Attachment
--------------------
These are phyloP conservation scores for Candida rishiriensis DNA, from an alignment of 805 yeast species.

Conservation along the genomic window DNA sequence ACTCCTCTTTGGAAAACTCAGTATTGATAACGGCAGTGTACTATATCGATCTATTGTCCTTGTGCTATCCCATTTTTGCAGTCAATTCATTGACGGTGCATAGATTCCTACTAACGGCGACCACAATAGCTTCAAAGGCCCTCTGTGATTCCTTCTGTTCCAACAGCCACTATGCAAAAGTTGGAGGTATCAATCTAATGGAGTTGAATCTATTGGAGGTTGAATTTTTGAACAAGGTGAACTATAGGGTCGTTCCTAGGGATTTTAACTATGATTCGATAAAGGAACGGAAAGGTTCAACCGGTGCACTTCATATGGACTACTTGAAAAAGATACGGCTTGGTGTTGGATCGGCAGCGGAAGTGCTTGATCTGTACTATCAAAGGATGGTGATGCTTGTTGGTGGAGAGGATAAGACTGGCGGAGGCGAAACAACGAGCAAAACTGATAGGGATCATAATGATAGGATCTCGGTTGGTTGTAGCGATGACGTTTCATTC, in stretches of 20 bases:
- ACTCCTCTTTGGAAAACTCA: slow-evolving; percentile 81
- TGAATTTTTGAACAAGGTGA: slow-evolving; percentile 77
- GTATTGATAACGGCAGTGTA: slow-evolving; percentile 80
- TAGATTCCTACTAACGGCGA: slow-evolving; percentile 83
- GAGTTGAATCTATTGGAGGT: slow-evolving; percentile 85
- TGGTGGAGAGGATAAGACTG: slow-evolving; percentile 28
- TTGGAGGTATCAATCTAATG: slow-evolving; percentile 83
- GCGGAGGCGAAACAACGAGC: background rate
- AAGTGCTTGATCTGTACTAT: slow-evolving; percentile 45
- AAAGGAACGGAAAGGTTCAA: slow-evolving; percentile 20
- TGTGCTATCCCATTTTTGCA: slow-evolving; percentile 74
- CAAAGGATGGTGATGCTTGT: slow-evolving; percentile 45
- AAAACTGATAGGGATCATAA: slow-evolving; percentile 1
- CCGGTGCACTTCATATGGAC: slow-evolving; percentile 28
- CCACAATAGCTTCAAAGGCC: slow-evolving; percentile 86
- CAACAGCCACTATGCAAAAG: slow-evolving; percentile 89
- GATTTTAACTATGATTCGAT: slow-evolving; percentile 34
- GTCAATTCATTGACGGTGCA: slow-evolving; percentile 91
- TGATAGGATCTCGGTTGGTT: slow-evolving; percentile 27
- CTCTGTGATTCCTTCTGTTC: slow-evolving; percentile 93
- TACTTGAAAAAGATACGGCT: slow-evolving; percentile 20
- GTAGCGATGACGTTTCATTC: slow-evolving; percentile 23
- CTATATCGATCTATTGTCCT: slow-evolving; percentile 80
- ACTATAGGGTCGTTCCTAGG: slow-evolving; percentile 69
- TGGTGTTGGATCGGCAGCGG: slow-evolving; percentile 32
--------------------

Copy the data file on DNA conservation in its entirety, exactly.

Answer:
These are phyloP conservation scores for Candida rishiriensis DNA, from an alignment of 805 yeast species.

Conservation along the genomic window DNA sequence ACTCCTCTTTGGAAAACTCAGTATTGATAACGGCAGTGTACTATATCGATCTATTGTCCTTGTGCTATCCCATTTTTGCAGTCAATTCATTGACGGTGCATAGATTCCTACTAACGGCGACCACAATAGCTTCAAAGGCCCTCTGTGATTCCTTCTGTTCCAACAGCCACTATGCAAAAGTTGGAGGTATCAATCTAATGGAGTTGAATCTATTGGAGGTTGAATTTTTGAACAAGGTGAACTATAGGGTCGTTCCTAGGGATTTTAACTATGATTCGATAAAGGAACGGAAAGGTTCAACCGGTGCACTTCATATGGACTACTTGAAAAAGATACGGCTTGGTGTTGGATCGGCAGCGGAAGTGCTTGATCTGTACTATCAAAGGATGGTGATGCTTGTTGGTGGAGAGGATAAGACTGGCGGAGGCGAAACAACGAGCAAAACTGATAGGGATCATAATGATAGGATCTCGGTTGGTTGTAGCGATGACGTTTCATTC, in stretches of 20 bases:
- ACTCCTCTTTGGAAAACTCA: slow-evolving; percentile 81
- TGAATTTTTGAACAAGGTGA: slow-evolving; percentile 77
- GTATTGATAACGGCAGTGTA: slow-evolving; percentile 80
- TAGATTCCTACTAACGGCGA: slow-evolving; percentile 83
- GAGTTGAATCTATTGGAGGT: slow-evolving; percentile 85
- TGGTGGAGAGGATAAGACTG: slow-evolving; percentile 28
- TTGGAGGTATCAATCTAATG: slow-evolving; percentile 83
- GCGGAGGCGAAACAACGAGC: background rate
- AAGTGCTTGATCTGTACTAT: slow-evolving; percentile 45
- AAAGGAACGGAAAGGTTCAA: slow-evolving; percentile 20
- TGTGCTATCCCATTTTTGCA: slow-evolving; percentile 74
- CAAAGGATGGTGATGCTTGT: slow-evolving; percentile 45
- AAAACTGATAGGGATCATAA: slow-evolving; percentile 1
- CCGGTGCACTTCATATGGAC: slow-evolving; percentile 28
- CCACAATAGCTTCAAAGGCC: slow-evolving; percentile 86
- CAACAGCCACTATGCAAAAG: slow-evolving; percentile 89
- GATTTTAACTATGATTCGAT: slow-evolving; percentile 34
- GTCAATTCATTGACGGTGCA: slow-evolving; percentile 91
- TGATAGGATCTCGGTTGGTT: slow-evolving; percentile 27
- CTCTGTGATTCCTTCTGTTC: slow-evolving; percentile 93
- TACTTGAAAAAGATACGGCT: slow-evolving; percentile 20
- GTAGCGATGACGTTTCATTC: slow-evolving; percentile 23
- CTATATCGATCTATTGTCCT: slow-evolving; percentile 80
- ACTATAGGGTCGTTCCTAGG: slow-evolving; percentile 69
- TGGTGTTGGATCGGCAGCGG: slow-evolving; percentile 32